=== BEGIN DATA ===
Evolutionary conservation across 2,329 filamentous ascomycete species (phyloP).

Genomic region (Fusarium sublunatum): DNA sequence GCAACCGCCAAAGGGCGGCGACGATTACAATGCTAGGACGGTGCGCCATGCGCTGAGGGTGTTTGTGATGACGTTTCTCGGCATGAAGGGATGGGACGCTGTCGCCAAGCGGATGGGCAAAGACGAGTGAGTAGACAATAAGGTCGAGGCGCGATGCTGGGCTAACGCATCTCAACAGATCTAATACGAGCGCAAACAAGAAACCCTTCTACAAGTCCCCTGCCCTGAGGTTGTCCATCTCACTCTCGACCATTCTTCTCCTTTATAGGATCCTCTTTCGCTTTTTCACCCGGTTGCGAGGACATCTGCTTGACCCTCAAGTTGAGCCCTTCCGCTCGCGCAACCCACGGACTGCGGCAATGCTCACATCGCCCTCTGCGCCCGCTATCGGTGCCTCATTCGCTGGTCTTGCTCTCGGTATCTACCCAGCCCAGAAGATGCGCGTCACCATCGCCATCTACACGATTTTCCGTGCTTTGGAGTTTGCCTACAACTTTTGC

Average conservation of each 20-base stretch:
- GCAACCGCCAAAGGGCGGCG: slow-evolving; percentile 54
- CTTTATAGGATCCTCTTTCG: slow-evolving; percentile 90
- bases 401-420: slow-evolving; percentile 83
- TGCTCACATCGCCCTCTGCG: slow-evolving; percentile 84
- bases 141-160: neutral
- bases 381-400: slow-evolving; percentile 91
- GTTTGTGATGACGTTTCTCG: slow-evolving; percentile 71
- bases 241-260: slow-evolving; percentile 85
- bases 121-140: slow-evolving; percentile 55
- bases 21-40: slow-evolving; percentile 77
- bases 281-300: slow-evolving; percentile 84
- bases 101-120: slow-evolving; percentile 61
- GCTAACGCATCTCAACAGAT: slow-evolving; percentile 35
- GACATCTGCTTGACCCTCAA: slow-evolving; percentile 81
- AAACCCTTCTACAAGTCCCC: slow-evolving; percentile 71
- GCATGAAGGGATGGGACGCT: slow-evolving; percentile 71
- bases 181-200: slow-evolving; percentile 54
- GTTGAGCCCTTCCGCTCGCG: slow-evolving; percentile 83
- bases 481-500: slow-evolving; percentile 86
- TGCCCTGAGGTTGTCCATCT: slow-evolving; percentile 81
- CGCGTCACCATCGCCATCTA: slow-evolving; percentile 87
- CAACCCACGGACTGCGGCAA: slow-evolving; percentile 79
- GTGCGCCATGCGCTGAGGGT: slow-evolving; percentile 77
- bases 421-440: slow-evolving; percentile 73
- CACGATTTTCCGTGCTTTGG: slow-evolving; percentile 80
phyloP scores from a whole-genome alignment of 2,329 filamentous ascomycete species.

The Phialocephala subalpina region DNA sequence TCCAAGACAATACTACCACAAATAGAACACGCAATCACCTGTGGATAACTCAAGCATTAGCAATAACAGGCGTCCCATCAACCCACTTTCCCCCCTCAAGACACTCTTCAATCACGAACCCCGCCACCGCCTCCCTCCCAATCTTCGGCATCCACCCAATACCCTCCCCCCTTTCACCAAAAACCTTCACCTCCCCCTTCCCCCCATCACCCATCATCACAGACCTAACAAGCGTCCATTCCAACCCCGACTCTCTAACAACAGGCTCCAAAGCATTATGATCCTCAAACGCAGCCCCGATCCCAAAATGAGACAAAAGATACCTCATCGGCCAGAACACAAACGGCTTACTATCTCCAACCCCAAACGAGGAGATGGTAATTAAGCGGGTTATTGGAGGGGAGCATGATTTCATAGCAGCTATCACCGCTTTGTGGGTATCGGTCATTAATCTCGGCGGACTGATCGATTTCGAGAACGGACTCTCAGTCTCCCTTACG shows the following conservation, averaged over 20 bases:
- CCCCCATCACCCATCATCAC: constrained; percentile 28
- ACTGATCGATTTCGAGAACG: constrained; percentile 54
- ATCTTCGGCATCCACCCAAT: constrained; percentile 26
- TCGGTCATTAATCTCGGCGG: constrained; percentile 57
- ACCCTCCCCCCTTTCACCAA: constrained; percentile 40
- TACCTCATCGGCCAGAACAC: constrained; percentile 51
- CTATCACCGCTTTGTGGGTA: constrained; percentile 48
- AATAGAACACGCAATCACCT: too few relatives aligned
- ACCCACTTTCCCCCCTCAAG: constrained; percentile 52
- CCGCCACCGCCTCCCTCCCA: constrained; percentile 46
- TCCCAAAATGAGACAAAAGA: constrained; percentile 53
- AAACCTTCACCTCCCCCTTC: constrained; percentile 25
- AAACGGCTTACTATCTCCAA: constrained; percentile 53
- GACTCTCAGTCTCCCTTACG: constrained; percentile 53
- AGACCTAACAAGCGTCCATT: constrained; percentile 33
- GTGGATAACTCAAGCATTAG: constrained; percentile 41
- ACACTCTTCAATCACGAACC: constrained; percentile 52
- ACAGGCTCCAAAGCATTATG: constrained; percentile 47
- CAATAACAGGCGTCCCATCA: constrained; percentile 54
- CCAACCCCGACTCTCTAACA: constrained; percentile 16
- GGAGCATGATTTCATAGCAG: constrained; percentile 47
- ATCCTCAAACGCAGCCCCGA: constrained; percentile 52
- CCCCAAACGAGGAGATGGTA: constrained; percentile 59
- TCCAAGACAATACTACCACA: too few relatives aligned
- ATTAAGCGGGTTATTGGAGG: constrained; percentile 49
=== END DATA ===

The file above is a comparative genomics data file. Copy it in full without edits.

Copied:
Evolutionary conservation across 2,329 filamentous ascomycete species (phyloP).

Genomic region (Fusarium sublunatum): DNA sequence GCAACCGCCAAAGGGCGGCGACGATTACAATGCTAGGACGGTGCGCCATGCGCTGAGGGTGTTTGTGATGACGTTTCTCGGCATGAAGGGATGGGACGCTGTCGCCAAGCGGATGGGCAAAGACGAGTGAGTAGACAATAAGGTCGAGGCGCGATGCTGGGCTAACGCATCTCAACAGATCTAATACGAGCGCAAACAAGAAACCCTTCTACAAGTCCCCTGCCCTGAGGTTGTCCATCTCACTCTCGACCATTCTTCTCCTTTATAGGATCCTCTTTCGCTTTTTCACCCGGTTGCGAGGACATCTGCTTGACCCTCAAGTTGAGCCCTTCCGCTCGCGCAACCCACGGACTGCGGCAATGCTCACATCGCCCTCTGCGCCCGCTATCGGTGCCTCATTCGCTGGTCTTGCTCTCGGTATCTACCCAGCCCAGAAGATGCGCGTCACCATCGCCATCTACACGATTTTCCGTGCTTTGGAGTTTGCCTACAACTTTTGC

Average conservation of each 20-base stretch:
- GCAACCGCCAAAGGGCGGCG: slow-evolving; percentile 54
- CTTTATAGGATCCTCTTTCG: slow-evolving; percentile 90
- bases 401-420: slow-evolving; percentile 83
- TGCTCACATCGCCCTCTGCG: slow-evolving; percentile 84
- bases 141-160: neutral
- bases 381-400: slow-evolving; percentile 91
- GTTTGTGATGACGTTTCTCG: slow-evolving; percentile 71
- bases 241-260: slow-evolving; percentile 85
- bases 121-140: slow-evolving; percentile 55
- bases 21-40: slow-evolving; percentile 77
- bases 281-300: slow-evolving; percentile 84
- bases 101-120: slow-evolving; percentile 61
- GCTAACGCATCTCAACAGAT: slow-evolving; percentile 35
- GACATCTGCTTGACCCTCAA: slow-evolving; percentile 81
- AAACCCTTCTACAAGTCCCC: slow-evolving; percentile 71
- GCATGAAGGGATGGGACGCT: slow-evolving; percentile 71
- bases 181-200: slow-evolving; percentile 54
- GTTGAGCCCTTCCGCTCGCG: slow-evolving; percentile 83
- bases 481-500: slow-evolving; percentile 86
- TGCCCTGAGGTTGTCCATCT: slow-evolving; percentile 81
- CGCGTCACCATCGCCATCTA: slow-evolving; percentile 87
- CAACCCACGGACTGCGGCAA: slow-evolving; percentile 79
- GTGCGCCATGCGCTGAGGGT: slow-evolving; percentile 77
- bases 421-440: slow-evolving; percentile 73
- CACGATTTTCCGTGCTTTGG: slow-evolving; percentile 80
phyloP scores from a whole-genome alignment of 2,329 filamentous ascomycete species.

The Phialocephala subalpina region DNA sequence TCCAAGACAATACTACCACAAATAGAACACGCAATCACCTGTGGATAACTCAAGCATTAGCAATAACAGGCGTCCCATCAACCCACTTTCCCCCCTCAAGACACTCTTCAATCACGAACCCCGCCACCGCCTCCCTCCCAATCTTCGGCATCCACCCAATACCCTCCCCCCTTTCACCAAAAACCTTCACCTCCCCCTTCCCCCCATCACCCATCATCACAGACCTAACAAGCGTCCATTCCAACCCCGACTCTCTAACAACAGGCTCCAAAGCATTATGATCCTCAAACGCAGCCCCGATCCCAAAATGAGACAAAAGATACCTCATCGGCCAGAACACAAACGGCTTACTATCTCCAACCCCAAACGAGGAGATGGTAATTAAGCGGGTTATTGGAGGGGAGCATGATTTCATAGCAGCTATCACCGCTTTGTGGGTATCGGTCATTAATCTCGGCGGACTGATCGATTTCGAGAACGGACTCTCAGTCTCCCTTACG shows the following conservation, averaged over 20 bases:
- CCCCCATCACCCATCATCAC: constrained; percentile 28
- ACTGATCGATTTCGAGAACG: constrained; percentile 54
- ATCTTCGGCATCCACCCAAT: constrained; percentile 26
- TCGGTCATTAATCTCGGCGG: constrained; percentile 57
- ACCCTCCCCCCTTTCACCAA: constrained; percentile 40
- TACCTCATCGGCCAGAACAC: constrained; percentile 51
- CTATCACCGCTTTGTGGGTA: constrained; percentile 48
- AATAGAACACGCAATCACCT: too few relatives aligned
- ACCCACTTTCCCCCCTCAAG: constrained; percentile 52
- CCGCCACCGCCTCCCTCCCA: constrained; percentile 46
- TCCCAAAATGAGACAAAAGA: constrained; percentile 53
- AAACCTTCACCTCCCCCTTC: constrained; percentile 25
- AAACGGCTTACTATCTCCAA: constrained; percentile 53
- GACTCTCAGTCTCCCTTACG: constrained; percentile 53
- AGACCTAACAAGCGTCCATT: constrained; percentile 33
- GTGGATAACTCAAGCATTAG: constrained; percentile 41
- ACACTCTTCAATCACGAACC: constrained; percentile 52
- ACAGGCTCCAAAGCATTATG: constrained; percentile 47
- CAATAACAGGCGTCCCATCA: constrained; percentile 54
- CCAACCCCGACTCTCTAACA: constrained; percentile 16
- GGAGCATGATTTCATAGCAG: constrained; percentile 47
- ATCCTCAAACGCAGCCCCGA: constrained; percentile 52
- CCCCAAACGAGGAGATGGTA: constrained; percentile 59
- TCCAAGACAATACTACCACA: too few relatives aligned
- ATTAAGCGGGTTATTGGAGG: constrained; percentile 49